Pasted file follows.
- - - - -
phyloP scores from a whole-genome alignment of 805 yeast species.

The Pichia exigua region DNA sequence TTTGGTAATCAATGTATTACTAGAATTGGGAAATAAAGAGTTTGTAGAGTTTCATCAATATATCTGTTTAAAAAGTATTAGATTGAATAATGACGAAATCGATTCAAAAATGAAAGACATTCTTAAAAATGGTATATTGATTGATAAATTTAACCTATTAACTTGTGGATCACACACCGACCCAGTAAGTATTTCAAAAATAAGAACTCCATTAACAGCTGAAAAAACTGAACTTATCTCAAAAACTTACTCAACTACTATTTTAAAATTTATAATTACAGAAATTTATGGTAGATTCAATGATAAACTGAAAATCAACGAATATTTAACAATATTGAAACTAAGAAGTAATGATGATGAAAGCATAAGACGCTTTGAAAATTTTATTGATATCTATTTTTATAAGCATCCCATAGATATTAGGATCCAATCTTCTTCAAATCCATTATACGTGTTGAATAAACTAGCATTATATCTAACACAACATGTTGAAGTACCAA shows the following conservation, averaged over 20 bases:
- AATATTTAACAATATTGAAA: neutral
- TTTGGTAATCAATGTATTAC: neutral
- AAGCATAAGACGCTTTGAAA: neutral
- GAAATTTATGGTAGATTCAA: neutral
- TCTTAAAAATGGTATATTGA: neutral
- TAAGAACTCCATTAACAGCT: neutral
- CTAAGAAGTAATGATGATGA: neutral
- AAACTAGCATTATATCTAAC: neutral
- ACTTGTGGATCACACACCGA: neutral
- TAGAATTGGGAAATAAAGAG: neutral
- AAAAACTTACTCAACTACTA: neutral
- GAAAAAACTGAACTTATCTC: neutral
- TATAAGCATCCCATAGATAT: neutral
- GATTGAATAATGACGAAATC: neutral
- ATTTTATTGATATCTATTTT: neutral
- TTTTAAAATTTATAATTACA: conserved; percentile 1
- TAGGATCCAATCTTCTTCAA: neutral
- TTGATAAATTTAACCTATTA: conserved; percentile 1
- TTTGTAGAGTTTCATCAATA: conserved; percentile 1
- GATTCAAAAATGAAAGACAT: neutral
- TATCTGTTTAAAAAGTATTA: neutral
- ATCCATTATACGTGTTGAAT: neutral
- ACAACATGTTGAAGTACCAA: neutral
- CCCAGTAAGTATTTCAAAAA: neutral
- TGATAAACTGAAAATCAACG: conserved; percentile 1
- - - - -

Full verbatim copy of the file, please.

phyloP scores from a whole-genome alignment of 805 yeast species.

The Pichia exigua region DNA sequence TTTGGTAATCAATGTATTACTAGAATTGGGAAATAAAGAGTTTGTAGAGTTTCATCAATATATCTGTTTAAAAAGTATTAGATTGAATAATGACGAAATCGATTCAAAAATGAAAGACATTCTTAAAAATGGTATATTGATTGATAAATTTAACCTATTAACTTGTGGATCACACACCGACCCAGTAAGTATTTCAAAAATAAGAACTCCATTAACAGCTGAAAAAACTGAACTTATCTCAAAAACTTACTCAACTACTATTTTAAAATTTATAATTACAGAAATTTATGGTAGATTCAATGATAAACTGAAAATCAACGAATATTTAACAATATTGAAACTAAGAAGTAATGATGATGAAAGCATAAGACGCTTTGAAAATTTTATTGATATCTATTTTTATAAGCATCCCATAGATATTAGGATCCAATCTTCTTCAAATCCATTATACGTGTTGAATAAACTAGCATTATATCTAACACAACATGTTGAAGTACCAA shows the following conservation, averaged over 20 bases:
- AATATTTAACAATATTGAAA: neutral
- TTTGGTAATCAATGTATTAC: neutral
- AAGCATAAGACGCTTTGAAA: neutral
- GAAATTTATGGTAGATTCAA: neutral
- TCTTAAAAATGGTATATTGA: neutral
- TAAGAACTCCATTAACAGCT: neutral
- CTAAGAAGTAATGATGATGA: neutral
- AAACTAGCATTATATCTAAC: neutral
- ACTTGTGGATCACACACCGA: neutral
- TAGAATTGGGAAATAAAGAG: neutral
- AAAAACTTACTCAACTACTA: neutral
- GAAAAAACTGAACTTATCTC: neutral
- TATAAGCATCCCATAGATAT: neutral
- GATTGAATAATGACGAAATC: neutral
- ATTTTATTGATATCTATTTT: neutral
- TTTTAAAATTTATAATTACA: conserved; percentile 1
- TAGGATCCAATCTTCTTCAA: neutral
- TTGATAAATTTAACCTATTA: conserved; percentile 1
- TTTGTAGAGTTTCATCAATA: conserved; percentile 1
- GATTCAAAAATGAAAGACAT: neutral
- TATCTGTTTAAAAAGTATTA: neutral
- ATCCATTATACGTGTTGAAT: neutral
- ACAACATGTTGAAGTACCAA: neutral
- CCCAGTAAGTATTTCAAAAA: neutral
- TGATAAACTGAAAATCAACG: conserved; percentile 1